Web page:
In support of appealing the Vermont Railway case to the Second Circuit Court of Appeals

By Nora von Stange
When deciding to speak up at a recent Shelburne selectboard meeting in favor of appealing the judgment in Vermont Railway Co. v. Town of Shelburne, I of course knew that some people would disagree with my views. But I was quite surprised to read about my comments in an op-ed piece that leads off “The Holocaust really happened.” I am the person who the author, Tim Dudley, refers to as “Mrs. Chairman.”

Prior to the December 19 selectboard meeting, I had never commented on Town matters at any meeting or in any print or electronic media. I have never met or communicated with Mr. Dudley. Accordingly, my remarks at the selectboard meeting are the sole basis for his conclusion that I am “bent on satisfying [my] vehement personal hatred for, malice towards, and revenge on those that oppose [my] own personal beliefs and opinions, regardless of the facts, the truth, the cost to the town, or the greater good.”

My statement to the selectboard is set forth below so that anyone interested may draw their own conclusion as to whether it communicates vehement hatred, malice and revenge upon people who oppose my beliefs and opinions, and disregards the facts, truth, cost to the town, and the greater good.

“I’m Nora von Stange, Ridgefield Road, and I’m Gary von Stange’s wife. I’d like to start this by letting you know that I am a voter, taxpayer and business owner in my own right and am here with my own views to share with you. I did send a letter to you all, but am here to speak because it was very late in the day. It is to urge you to vote in favor of pursuing the appeal in Vt. Railway Co. v. Town of Shelburne.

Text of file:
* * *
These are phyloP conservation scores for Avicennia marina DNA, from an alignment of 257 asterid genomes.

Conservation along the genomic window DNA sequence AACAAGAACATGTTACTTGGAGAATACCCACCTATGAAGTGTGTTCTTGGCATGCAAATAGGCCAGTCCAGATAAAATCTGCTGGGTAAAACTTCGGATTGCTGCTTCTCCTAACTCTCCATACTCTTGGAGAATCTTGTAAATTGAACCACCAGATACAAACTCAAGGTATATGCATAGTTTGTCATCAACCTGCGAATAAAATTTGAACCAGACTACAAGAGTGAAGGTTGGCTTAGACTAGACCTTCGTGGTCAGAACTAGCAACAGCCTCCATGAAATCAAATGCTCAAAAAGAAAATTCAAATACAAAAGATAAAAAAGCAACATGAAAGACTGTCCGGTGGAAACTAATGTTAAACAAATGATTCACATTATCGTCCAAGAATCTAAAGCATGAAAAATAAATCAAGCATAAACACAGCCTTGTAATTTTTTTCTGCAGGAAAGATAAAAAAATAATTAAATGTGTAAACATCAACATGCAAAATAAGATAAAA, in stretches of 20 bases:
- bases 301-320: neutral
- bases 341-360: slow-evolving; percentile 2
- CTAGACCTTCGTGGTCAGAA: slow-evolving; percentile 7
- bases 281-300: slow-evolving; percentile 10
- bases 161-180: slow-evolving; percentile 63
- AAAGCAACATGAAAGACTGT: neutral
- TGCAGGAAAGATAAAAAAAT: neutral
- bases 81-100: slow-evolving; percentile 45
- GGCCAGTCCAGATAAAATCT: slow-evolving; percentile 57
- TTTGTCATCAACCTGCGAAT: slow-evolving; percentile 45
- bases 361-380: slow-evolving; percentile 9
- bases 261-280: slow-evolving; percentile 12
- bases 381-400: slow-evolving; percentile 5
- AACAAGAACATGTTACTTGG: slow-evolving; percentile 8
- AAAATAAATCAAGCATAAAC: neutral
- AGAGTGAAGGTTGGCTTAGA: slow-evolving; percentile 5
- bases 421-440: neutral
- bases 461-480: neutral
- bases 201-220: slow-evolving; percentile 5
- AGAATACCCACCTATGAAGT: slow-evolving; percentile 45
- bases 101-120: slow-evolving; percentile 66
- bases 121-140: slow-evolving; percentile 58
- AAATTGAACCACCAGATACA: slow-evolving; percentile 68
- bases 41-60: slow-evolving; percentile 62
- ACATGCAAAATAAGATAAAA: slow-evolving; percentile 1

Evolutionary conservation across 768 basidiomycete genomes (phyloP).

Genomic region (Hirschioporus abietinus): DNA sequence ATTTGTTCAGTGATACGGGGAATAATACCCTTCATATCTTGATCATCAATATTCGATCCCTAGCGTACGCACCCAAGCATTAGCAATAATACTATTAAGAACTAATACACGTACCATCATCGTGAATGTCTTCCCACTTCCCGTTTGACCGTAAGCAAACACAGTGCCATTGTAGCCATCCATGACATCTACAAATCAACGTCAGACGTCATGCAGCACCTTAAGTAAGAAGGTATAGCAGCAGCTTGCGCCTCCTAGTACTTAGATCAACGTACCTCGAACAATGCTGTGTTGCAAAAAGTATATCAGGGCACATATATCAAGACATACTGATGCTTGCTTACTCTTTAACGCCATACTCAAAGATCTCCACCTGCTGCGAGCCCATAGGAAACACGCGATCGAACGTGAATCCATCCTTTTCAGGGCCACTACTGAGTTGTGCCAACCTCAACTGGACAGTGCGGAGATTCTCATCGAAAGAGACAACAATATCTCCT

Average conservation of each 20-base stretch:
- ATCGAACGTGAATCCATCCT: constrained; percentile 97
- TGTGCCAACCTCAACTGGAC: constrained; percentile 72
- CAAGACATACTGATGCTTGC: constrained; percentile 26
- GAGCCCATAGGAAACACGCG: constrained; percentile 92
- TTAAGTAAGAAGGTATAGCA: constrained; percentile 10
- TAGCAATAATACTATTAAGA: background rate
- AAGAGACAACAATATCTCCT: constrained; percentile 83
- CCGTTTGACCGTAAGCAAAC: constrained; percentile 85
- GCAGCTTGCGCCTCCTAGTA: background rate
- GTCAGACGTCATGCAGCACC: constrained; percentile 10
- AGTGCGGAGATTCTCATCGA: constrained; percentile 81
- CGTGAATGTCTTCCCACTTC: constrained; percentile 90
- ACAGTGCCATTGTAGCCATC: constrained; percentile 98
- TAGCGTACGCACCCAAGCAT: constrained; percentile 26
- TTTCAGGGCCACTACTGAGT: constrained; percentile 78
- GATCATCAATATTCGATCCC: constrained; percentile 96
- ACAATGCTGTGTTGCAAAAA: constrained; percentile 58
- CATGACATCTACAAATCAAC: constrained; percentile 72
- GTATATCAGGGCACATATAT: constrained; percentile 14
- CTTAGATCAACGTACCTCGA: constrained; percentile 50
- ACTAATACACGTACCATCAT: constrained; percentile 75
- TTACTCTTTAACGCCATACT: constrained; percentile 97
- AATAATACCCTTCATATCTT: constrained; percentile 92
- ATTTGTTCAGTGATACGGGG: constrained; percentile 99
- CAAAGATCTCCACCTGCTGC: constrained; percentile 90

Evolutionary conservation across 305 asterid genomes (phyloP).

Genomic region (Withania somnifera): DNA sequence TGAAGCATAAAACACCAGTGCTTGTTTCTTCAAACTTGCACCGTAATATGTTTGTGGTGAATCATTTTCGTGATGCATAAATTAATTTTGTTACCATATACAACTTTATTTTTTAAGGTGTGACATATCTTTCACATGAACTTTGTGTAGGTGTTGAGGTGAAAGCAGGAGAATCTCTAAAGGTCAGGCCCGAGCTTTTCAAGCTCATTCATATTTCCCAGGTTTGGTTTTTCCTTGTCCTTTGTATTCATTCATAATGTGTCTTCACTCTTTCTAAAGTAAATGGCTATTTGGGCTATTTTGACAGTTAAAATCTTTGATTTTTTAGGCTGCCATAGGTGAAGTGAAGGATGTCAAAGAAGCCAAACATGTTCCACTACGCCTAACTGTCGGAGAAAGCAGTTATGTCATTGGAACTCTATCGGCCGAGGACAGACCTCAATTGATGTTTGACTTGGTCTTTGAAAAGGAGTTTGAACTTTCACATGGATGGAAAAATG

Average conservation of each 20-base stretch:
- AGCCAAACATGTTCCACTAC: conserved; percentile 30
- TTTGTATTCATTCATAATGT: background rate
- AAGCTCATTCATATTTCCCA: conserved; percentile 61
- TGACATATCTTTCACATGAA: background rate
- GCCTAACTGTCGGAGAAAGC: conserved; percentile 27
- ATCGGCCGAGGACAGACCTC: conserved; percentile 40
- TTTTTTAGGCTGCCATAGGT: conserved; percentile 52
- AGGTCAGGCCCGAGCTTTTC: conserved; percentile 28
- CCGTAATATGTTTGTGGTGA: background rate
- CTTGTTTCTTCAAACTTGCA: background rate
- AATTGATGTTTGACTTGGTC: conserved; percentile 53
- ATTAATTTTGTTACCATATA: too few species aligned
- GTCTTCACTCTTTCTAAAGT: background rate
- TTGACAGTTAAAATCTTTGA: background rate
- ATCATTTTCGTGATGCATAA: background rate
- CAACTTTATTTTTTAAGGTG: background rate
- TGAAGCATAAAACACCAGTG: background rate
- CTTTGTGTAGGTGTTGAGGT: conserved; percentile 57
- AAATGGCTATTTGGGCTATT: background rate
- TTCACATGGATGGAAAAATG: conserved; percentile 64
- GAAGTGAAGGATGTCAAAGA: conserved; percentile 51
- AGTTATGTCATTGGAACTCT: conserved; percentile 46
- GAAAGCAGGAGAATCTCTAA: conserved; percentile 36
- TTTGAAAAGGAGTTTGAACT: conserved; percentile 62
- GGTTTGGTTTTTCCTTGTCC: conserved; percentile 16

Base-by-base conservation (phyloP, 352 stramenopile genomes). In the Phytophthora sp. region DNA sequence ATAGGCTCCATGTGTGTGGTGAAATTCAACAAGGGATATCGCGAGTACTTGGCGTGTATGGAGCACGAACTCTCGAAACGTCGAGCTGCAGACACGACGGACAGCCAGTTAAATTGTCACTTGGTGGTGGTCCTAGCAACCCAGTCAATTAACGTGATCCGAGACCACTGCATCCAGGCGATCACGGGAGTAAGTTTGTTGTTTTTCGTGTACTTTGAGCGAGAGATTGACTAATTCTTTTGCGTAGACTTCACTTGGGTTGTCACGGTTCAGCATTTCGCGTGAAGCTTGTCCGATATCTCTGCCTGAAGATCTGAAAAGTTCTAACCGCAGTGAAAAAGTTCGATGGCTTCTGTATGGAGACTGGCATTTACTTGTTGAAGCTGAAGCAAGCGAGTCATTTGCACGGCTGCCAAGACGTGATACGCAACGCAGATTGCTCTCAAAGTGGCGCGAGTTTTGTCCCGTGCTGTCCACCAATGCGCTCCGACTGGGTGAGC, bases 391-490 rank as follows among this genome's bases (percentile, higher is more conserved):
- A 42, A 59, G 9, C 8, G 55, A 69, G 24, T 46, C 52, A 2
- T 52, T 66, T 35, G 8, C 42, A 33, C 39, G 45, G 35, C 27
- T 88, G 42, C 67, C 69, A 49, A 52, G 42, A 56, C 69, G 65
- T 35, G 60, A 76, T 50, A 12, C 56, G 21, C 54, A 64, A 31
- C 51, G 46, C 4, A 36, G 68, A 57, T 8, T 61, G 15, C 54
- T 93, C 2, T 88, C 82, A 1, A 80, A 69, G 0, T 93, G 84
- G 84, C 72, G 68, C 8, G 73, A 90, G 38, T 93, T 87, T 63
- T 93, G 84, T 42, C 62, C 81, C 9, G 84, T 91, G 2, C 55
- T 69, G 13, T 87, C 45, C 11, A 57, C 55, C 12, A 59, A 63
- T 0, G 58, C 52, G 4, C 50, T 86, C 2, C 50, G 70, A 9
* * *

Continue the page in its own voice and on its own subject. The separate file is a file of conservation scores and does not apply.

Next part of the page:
I’ve followed the lawsuit from its beginning. I’ve read the pleadings, the motion papers and the decisions. I also have a background as a litigation attorney for just about 25 years and for three of those years, I had the extreme good fortune and honor of clerking for the federal district court and the Second Circuit Court of Appeals.

This is not an introduction to a detailed legal analysis, I assure you, but to let you know that as result of all that experience, I have complete confidence in an appellate review process and procedure that offers the opportunity to have three judges take a fresh look at the factual assessment and legal analysis of one judge.

And at issue in this case, among others, is the reach of an already powerful statute to preempt the ability of…well, really to displace the ability of municipalities or states or other local government entities to regulate activities within their borders.

In my view, this is an issue on which reasonable jurists could disagree and therefore presents a meritorious appeal. And some of my reasoning behind this is that the Town is the governmental entity in which individuals have the greatest influence and I think that’s a status that justifies efforts to preserve it. The Second Circuit has recognized and upheld limitations on federal preemption as it applies to historic police powers. An appellate review of the reach of the district court’s opinion is important not only to the Town but to define the contours of a precedent that will be applied to other municipalities, states and local governmental entities in the exercise their respective police powers.